As a kid, we’re told to go to bed early on Christmas Eve because Santa Claus does not visit houses if little children are awake. In our PJ’s, we traipse off to bed because we believe that he will come.
To believe that Santa Claus had the ability to fly around the globe and visit every house on Christmas Eve could only be a miracle. And yet, each Christmas morning, we’d rush out of our little beds to find what goodies he left for us under the Christmas tree.
In shock that he had eaten all the cookies, but didn’t finish his milk, our little minds would race to process it all. As children, we processed all of it, the good and the bad. However, once we grew up, everything about Santa that we had heard as we were growing up changed, and we were told to stop believing in Santa and in the magic of Christmas.
I have seen that, even in the poorest of villages, people will give what they can to someone who has even less. People driving into town will pick up strangers walking into town. With no hesitation, they stop, and whether it’s the front seat, back seat, or the bed of the truck, they offer what they have.
As a country, why are we so generous and sympathetic for those who need our help during the holidays, yet we do very little the rest of the year?
I think of everything in my life as a gift, and not mine to keep, but to use somehow to do good; to share, to bless others where we can and when we can. I am aware that not everyone has the same blessings, which include joyful times spent with family and friends, a roof over their head, plenty of food for days to come, the warmth of a fire, and the luxury of a couch. I see the homeless and the lonely, the mentally ill, the poor, and the sick, and often they do not possess the basic needs to care for themselves.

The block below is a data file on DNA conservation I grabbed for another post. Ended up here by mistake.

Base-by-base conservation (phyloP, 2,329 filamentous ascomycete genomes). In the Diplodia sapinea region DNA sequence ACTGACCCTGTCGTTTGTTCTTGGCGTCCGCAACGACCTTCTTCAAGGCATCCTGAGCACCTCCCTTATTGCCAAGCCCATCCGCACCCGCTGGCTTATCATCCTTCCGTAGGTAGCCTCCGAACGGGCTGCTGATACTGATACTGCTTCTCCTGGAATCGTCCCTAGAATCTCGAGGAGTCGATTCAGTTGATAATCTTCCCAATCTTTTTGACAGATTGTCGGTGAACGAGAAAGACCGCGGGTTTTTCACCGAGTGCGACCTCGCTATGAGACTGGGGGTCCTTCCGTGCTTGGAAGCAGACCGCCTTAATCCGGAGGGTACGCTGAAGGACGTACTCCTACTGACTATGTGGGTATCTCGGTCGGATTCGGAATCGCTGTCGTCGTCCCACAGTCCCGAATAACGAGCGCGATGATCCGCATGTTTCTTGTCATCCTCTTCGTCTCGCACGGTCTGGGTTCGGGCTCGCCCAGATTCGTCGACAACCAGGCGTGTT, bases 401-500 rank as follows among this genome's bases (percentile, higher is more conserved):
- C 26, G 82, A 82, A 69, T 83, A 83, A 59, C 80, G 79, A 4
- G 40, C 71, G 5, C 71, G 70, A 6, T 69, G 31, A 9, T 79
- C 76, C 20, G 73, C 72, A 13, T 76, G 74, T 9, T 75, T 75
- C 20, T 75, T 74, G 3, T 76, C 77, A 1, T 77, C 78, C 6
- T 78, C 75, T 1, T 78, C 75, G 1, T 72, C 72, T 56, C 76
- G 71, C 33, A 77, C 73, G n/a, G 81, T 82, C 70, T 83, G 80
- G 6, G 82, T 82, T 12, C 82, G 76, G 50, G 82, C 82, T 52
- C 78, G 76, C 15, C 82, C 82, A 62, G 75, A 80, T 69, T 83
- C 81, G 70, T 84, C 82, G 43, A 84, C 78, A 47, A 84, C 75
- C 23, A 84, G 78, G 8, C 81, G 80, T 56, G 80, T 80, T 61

I believe in Karma, as well as God, and that there is no act of kindness that is too small. There are things that we may do in life that will make a world of difference for someone else. Maybe we won’t even know that we even had an effect. To offer generosity, this compassion will always come back, rarely in the same form, but it will come back to you.
In closing, may you and yours have a Happy Holiday this coming week; and remember, not everyone knows it’s Christmas Time, and not everyone knows that someone cares. Let your gift be one of support, generosity, and kindness during this holiday season and, more importantly, throughout the New Year.